Rather than let surplus produce go to waste, Cecil Farms teamed up with Farm Credit Mid-America to host a “Clearing Day” on Wednesday. Volunteers got in the fields to pick produce, which was sent to Tri-State Food Bank to ensure it gets distributed to families in need in area communities.
In 2017, Farm Credit Mid-America established “Farms to Food Banks.” In this initiative, surplus produce is donated to distribution centers where it’s packaged and transported to local food kitchens, community churches, and other local emergency food providers.
On Wednesday, Farm Credit Mid-America employee volunteers helped pick peppers, grape tomatoes, cucumbers, squash, and zucchini from a roughly 15-acre field leased by Cecil Farms.
“This is a property that we lease from another farmer to put some of our fruits and vegetables on,” said Suzanne Cecil White, owner of Cecil Farms Produce and White Chateau. “We grow around 500 acres of watermelon for a national brand, so they ship all over the country. Then we grow about 25 acres of mixed fruits and vegetables, mostly going to a local distributor that then distributes to southern Illinois, western Kentucky, and southern Indiana restaurants and schools and other locations that prepare meals.”
Cecil Farms has partnered with Farm Credit Mid-America for “clearing days” for several years. Some years they’ve had more produce to offer, but White said weather played a big factor in the production this season.
“This year the volume has been really hard to keep up and maintain, especially for our distributor, because of the weather patterns,” White said. “We’ve just struggled with keeping the volume that we typically have, but every year is different.”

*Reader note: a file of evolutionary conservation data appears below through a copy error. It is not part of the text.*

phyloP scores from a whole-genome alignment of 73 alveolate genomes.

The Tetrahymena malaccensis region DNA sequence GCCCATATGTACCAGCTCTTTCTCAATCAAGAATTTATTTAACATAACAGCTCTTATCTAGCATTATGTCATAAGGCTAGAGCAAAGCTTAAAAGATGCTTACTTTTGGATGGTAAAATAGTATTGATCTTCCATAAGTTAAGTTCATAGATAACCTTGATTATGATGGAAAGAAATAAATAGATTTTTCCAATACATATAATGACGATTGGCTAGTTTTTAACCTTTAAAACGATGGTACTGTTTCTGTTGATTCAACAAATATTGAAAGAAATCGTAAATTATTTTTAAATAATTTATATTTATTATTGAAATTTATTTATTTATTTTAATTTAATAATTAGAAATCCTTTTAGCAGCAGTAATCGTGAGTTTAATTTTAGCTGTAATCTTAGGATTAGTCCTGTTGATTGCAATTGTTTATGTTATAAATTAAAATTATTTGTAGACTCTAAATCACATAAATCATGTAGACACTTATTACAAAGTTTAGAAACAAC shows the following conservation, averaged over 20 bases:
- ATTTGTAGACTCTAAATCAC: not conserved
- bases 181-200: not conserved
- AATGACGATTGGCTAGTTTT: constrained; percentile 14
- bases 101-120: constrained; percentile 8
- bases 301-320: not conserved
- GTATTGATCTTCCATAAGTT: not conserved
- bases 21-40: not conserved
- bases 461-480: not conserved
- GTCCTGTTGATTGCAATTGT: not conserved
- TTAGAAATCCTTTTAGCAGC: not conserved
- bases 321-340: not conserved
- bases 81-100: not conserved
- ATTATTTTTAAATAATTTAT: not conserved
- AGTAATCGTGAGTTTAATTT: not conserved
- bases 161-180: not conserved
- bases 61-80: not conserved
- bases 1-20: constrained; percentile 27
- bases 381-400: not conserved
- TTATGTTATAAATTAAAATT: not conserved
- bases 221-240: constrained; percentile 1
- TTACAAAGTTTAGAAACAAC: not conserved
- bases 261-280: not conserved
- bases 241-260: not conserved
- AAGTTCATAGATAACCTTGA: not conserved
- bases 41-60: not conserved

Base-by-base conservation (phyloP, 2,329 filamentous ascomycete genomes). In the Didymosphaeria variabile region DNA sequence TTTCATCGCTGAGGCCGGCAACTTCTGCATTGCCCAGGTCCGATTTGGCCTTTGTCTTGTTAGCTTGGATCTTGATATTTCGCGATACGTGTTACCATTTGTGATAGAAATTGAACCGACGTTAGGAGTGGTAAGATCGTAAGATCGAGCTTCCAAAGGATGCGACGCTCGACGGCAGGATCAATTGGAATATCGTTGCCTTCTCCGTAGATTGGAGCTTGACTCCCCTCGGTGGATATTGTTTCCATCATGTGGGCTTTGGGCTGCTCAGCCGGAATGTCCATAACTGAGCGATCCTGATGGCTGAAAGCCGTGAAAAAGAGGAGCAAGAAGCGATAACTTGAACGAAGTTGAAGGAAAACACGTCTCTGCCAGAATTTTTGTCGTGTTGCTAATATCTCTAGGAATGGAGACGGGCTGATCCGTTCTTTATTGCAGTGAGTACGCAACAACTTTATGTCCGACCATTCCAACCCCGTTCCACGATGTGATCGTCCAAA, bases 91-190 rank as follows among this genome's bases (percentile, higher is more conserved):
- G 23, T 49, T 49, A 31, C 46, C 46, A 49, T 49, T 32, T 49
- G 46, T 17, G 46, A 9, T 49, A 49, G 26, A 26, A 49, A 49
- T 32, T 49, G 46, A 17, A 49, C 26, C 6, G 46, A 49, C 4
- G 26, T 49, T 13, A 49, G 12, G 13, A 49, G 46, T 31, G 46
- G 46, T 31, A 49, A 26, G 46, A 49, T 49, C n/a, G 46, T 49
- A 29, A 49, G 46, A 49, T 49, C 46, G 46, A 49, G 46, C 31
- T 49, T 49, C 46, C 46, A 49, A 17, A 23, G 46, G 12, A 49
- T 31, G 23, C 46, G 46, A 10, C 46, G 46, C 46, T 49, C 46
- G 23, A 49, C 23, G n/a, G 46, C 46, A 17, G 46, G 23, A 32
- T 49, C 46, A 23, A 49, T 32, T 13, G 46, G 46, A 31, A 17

Still, she said the family-run farm is glad to give back whatever they can.
“We love helping and participating in any way we can to give to the greater good of the communities,” White said.
Hannah Walker, Customer Experience Specialist at Farm Credit, said their organization has volunteered at 24 food banks and two farms this year. At the food banks, they do everything from helping clean and organize to sorting produce and dry goods “to keep them operational because they rely very heavily on volunteers.”
At the farms, they help fill the gap to make sure no produce goes to waste. When there isn’t enough produce left to merit calling a full crew to come pick it, but there’s still enough that could help feed dozens of families or more, that’s were Farm Credit tries to step in.
“We’re coming in for what’s left so that it can serve a purpose and can feed somebody,” Walker said. “It’s our mission to secure the future of rural communities and agriculture and to be able to support farmers like Suzanne and her family. To be able to donate that back to our communities is really special.”